I'm just glad I don't live in Mitch G.'s world. The only requirement of the medium is that it have moving images, and "Inland I'm just glad I don't live in Mitch G.'s world. The only requirement of the medium is that it have moving images, and "Inland Empire" has some of the most indelible moving images I've seen in a while. Expand
  5. Oct 6, 2010
    5
    Inland Empire is not a bad film and has some great imagery but it is almost as if Lynch is taking the piss out of himself with virtually noInland Empire is not a bad film and has some great imagery but it is almost as if Lynch is taking the piss out of himself with virtually no story lines and endless amounts of critical interpretation and chatter. Where are the moments of realism like Mulholland Drive? No story, great imagery, average acting. It can only be a 5. Expand
  6. DamonC.
    Dec 17, 2006
    3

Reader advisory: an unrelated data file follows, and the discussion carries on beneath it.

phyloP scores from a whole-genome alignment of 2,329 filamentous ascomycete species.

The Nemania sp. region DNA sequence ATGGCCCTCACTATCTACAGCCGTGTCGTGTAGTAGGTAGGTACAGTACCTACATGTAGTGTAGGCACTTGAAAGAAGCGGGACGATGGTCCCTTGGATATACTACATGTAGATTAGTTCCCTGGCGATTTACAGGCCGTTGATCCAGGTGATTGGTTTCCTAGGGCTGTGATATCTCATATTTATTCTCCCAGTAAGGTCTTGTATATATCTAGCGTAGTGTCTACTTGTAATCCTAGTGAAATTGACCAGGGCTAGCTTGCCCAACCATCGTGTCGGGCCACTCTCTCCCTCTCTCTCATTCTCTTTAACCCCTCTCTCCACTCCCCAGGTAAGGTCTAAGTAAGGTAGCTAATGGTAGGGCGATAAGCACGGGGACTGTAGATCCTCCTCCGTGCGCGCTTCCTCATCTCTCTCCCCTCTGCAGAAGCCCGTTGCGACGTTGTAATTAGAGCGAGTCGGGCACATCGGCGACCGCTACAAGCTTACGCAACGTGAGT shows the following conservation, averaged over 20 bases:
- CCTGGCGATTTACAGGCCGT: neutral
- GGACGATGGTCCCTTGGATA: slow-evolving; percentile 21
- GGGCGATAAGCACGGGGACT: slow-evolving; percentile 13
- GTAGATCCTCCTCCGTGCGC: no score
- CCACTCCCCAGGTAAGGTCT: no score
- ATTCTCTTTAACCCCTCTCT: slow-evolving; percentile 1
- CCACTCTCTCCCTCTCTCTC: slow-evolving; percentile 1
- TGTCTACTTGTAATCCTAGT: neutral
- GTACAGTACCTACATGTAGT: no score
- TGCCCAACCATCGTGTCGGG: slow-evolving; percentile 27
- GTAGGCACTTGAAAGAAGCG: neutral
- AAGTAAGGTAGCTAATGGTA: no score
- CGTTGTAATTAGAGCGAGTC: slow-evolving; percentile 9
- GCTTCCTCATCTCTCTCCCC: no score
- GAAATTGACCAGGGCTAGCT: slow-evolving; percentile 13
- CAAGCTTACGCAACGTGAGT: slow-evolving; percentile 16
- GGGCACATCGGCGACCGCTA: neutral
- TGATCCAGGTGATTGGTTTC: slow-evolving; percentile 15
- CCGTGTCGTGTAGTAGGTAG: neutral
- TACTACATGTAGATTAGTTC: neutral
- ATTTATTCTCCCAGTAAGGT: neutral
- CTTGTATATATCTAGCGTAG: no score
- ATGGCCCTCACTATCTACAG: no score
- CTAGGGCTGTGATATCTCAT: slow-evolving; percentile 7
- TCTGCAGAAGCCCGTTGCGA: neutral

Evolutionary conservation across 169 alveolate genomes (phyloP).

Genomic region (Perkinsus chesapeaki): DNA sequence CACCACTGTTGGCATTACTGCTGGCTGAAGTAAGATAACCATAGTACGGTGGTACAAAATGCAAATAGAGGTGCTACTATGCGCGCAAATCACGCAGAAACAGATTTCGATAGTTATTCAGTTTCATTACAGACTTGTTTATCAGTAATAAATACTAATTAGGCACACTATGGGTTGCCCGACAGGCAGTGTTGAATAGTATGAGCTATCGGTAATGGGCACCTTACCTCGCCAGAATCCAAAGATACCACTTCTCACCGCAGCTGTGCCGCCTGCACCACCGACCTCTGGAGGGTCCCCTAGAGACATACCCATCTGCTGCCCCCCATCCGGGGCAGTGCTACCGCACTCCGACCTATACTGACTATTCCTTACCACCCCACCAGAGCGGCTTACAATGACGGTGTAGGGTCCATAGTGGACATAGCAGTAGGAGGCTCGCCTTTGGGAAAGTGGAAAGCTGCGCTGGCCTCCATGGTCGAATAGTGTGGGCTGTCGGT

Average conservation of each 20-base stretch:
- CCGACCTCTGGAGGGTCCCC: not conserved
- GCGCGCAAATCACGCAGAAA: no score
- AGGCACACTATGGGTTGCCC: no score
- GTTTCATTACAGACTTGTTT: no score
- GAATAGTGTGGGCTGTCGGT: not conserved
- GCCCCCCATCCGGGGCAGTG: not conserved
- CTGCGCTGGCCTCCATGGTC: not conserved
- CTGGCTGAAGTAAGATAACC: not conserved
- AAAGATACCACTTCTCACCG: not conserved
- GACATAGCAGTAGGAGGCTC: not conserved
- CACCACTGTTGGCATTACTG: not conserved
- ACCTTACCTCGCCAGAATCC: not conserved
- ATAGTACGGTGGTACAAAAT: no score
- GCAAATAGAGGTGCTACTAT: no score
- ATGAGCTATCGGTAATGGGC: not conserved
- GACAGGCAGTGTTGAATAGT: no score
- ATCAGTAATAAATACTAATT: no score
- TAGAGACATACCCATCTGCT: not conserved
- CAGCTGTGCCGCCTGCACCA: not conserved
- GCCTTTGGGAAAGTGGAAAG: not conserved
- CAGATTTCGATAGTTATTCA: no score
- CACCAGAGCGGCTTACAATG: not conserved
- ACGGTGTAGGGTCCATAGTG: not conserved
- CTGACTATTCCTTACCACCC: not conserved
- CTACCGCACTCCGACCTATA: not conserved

I'm the biggest fan of David Lynch. I have seen Mulholland Drive 5 times, Lost Highway and Blue Velvet twice each, and relished Twin I'm the biggest fan of David Lynch. I have seen Mulholland Drive 5 times, Lost Highway and Blue Velvet twice each, and relished Twin Peaks, The Elephant Man and Wild at Heart. But as much as I wanted to, I didn't go for IE. I think the story is actually very simple: Laura Dern's character, despite not heeding a warning against acting in a particular movie, go ahead and does it anyway and falls in love with her co-star. This opens the pathway into two alternate universes: (i) a white trash equivalent of Laura Dern's character, and (ii) a Polish mirror image. Much happens, but the essential thing is that through the magic (i.e. catharsis) of cinema, a person is able to transcend humdrum problems, even murders, and Laura Dern's character learn enough from the movie to be able to connect to her white trash and Polish selves, and is eventually able to penetrate into a new world, where even bad acting (notably by bunnies, and by implication, herself) receives thunderous applause. Okay, but so what? I sat through three hours of tedium without experiencing much suspense, mystery or in fact, any emotional connection with Laura Dern's incarnations. The best thing about IE was the bunnies, and that was really stolen from a short film done a couple of years ago. I think Lynch is stuck on traveling the lost highway of Mulholland Drive, and needs to get off quick before it all turns into another sordid episode of True Hollywood Stories. Expand